"This pacifier is, besides being a great pacifier, also shaped as a garden gnome. This enables parents, whose toddlers have outgrown their pacifiers, to recycle the pacifiers as decorative and charming lawn ornaments. As an added bonus the ELECTRONIC GARDEN GNOME PACIFIER comes with a 50 foot cord, and can be plugged into a power outlet, effectively lighting up the lawn at night. If fitted with strong enough bulbs, the ELECTRONIC GARDEN GNOME PACIFIER has been known to lure inexperienced airplane pilots to land on owner's front lawn. All in all an amazing product."

This could be the sales speech for one of the weird inventions you might assemble in the game The BIG Idea. In this game you have to come up with products (how about a Disposable Mechanical Monkey?), attract the attention of your fellow players, and convince them to invest. At the same time you need to assess the other inventions on the table (maybe the Unsinkable Safety Robot), and make your own investments, hoping that it'll all turn out okay in the end. It's all about making money by investing in the right things, ditching the useless ones, and coming up with good arguments to promote your own oddities. You get to invest in your own products, and those of your opponents' - and there is a bonus to the most popular product. In the end you get the chance to sell your invention to make even more money.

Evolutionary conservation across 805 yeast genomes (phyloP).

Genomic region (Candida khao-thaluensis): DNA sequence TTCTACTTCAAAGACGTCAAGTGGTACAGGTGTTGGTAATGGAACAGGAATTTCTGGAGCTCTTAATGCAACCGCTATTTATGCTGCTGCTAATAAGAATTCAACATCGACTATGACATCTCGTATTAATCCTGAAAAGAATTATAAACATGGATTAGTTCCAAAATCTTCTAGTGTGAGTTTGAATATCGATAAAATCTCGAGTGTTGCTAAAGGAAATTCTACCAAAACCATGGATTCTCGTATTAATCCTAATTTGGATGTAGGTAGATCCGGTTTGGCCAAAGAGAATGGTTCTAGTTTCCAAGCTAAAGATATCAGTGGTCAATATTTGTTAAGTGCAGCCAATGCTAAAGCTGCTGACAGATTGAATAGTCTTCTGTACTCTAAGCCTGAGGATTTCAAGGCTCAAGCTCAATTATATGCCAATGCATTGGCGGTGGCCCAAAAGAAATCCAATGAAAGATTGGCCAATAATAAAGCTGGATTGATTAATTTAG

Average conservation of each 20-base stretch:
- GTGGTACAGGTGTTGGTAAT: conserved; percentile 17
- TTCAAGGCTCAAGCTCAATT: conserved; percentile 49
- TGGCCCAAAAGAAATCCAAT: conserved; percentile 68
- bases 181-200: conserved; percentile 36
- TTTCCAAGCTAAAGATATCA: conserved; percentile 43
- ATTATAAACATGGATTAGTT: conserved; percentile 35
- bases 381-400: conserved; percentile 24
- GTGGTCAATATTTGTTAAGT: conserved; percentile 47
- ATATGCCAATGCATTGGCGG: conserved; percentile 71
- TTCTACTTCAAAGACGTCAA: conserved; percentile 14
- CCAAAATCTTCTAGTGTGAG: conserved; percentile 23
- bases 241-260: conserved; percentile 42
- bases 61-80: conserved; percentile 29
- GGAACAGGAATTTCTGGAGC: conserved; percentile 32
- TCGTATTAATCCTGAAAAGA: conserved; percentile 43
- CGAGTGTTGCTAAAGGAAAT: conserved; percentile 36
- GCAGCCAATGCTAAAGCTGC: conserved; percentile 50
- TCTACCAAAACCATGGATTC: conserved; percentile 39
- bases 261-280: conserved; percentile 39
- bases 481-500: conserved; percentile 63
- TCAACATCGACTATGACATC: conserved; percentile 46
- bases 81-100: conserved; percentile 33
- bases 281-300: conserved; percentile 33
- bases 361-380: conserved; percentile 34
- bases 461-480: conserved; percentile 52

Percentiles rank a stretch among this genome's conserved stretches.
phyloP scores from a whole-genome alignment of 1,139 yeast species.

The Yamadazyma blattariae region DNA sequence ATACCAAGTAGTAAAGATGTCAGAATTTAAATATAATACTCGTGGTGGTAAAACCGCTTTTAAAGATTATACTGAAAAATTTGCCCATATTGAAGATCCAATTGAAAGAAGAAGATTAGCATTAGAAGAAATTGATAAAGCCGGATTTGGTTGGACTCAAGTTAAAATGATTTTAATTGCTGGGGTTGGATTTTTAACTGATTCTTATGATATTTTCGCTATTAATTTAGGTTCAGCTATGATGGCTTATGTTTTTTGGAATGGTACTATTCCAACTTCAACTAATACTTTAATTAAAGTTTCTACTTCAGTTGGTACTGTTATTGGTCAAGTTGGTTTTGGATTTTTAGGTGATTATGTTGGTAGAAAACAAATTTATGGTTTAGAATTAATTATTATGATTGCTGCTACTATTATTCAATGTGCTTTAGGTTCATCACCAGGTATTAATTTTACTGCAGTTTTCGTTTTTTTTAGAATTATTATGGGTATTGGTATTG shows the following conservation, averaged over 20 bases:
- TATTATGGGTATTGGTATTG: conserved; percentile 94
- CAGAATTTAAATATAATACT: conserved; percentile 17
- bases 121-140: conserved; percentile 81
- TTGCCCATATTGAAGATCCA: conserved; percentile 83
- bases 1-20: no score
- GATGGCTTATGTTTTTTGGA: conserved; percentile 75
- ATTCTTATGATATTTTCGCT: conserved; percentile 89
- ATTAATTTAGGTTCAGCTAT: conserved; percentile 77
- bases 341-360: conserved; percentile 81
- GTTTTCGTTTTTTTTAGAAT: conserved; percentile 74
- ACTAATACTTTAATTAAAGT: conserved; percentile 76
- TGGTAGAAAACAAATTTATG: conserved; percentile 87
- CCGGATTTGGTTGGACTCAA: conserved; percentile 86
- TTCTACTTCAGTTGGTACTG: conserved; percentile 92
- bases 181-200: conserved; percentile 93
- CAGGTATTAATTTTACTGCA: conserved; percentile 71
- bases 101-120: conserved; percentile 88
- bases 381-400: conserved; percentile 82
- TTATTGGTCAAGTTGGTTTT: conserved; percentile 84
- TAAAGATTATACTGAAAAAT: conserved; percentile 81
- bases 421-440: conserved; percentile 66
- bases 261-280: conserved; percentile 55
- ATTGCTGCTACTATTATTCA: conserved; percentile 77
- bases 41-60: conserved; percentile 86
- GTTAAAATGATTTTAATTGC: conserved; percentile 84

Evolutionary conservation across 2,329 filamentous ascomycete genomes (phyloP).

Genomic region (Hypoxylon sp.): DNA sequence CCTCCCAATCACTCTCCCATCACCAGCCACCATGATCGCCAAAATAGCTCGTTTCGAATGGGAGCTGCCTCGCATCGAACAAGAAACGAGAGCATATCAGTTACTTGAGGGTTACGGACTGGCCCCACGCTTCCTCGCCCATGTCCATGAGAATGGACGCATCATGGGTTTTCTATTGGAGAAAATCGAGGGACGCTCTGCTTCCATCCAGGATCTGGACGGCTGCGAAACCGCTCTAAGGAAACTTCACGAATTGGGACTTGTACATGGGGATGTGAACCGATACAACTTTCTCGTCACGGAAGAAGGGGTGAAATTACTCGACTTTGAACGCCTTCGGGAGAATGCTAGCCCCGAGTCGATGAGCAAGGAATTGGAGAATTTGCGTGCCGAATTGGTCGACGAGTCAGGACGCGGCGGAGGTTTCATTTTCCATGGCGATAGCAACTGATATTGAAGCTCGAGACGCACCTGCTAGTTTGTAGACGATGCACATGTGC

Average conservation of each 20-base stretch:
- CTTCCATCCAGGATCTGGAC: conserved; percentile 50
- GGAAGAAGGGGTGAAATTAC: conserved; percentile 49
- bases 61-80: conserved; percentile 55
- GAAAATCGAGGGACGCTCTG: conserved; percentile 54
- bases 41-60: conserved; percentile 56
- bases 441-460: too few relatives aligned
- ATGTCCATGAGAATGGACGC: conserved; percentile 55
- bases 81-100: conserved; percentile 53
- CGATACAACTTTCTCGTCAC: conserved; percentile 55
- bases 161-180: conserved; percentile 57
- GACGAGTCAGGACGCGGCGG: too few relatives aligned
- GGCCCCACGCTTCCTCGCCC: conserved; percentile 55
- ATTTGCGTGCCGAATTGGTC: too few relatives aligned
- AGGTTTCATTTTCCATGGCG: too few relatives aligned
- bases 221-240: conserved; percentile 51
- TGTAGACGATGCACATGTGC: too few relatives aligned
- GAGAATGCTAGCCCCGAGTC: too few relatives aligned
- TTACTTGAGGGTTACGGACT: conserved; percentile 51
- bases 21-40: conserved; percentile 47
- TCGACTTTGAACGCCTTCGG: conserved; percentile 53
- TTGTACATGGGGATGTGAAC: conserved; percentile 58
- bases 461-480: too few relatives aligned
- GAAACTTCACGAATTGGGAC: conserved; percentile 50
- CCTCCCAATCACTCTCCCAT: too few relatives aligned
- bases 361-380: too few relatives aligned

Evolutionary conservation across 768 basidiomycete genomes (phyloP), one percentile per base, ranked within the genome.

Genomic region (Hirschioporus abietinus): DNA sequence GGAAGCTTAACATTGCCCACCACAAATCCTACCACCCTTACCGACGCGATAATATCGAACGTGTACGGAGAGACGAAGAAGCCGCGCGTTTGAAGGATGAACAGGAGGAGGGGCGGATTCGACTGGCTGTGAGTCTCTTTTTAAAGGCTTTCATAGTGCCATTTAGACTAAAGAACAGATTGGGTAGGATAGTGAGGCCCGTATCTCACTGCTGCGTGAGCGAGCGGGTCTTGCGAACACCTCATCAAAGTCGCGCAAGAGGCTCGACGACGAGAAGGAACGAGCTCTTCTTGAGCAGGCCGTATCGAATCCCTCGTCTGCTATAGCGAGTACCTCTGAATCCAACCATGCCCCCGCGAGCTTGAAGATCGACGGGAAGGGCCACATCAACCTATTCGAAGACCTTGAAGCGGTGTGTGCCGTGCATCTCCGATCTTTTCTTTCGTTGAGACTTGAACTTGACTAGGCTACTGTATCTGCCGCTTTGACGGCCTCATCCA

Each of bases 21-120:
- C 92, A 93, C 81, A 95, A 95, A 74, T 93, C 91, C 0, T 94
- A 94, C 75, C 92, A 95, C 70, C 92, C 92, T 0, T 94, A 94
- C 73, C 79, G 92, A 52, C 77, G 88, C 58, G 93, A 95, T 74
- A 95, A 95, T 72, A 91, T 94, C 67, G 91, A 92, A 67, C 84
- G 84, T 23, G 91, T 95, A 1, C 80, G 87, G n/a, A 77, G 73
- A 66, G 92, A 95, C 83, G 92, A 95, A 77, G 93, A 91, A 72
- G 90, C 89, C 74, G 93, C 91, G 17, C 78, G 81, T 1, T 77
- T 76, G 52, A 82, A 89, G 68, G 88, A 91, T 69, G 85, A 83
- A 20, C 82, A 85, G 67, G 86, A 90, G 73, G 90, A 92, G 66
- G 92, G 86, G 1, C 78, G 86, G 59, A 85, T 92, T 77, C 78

The game is a card game, insofar as you have a number of cards in your hand. The cards - Noun cards and Adjective cards - can be combined freely to make up products like eg. Inflammable Beer or X-treme Non-stick Death Cement. What sells and what doesn't is entirely up to your marketing skills - and the sense of humour of your fellow players. Placing your investment at the right time and at the right product is very important, but in the end it's a die that will determine if you get to sell your invention and make money - or if you are stuck with it for another round, digging deep into your little heap of money chips and tokens.

I think this game is hilarious. It's best when you can get a group of at least four players, but it can be played by three. The manufacturers state no age recommendations, but, in my opinion, players need to be at least age 13 or 14. I've only ever played it together with other adults.

This is a game from "Cheapass Games"; a company with an interesting marketing strategy. They sell the rules and the basics. They do not supply tokens, money chips, dice, counters, etc, on the theory that you already have them. For example, in The Big Idea I got the 192 cards needed to make up the inventions + the rules, but I got chips, dice and so forth from other board games I had. On the front of the boxes you can see what you need in order to be able to play the game, so there should be no nasty surprises.

I recommend this game, especially if you are a board game lover. As with just about all games it can get boring if you play it too often, but because of the many, many different weird products you can invent, it stays interesting for quite long. 96 nouns and 96 adjectives make for a lot of crazy stuff - and the cards are not to be taken too literally. The rules say that if you don't like the text on the card, you are free to make up your own. The cards are there to inspire you, not limit you. All in all: good game.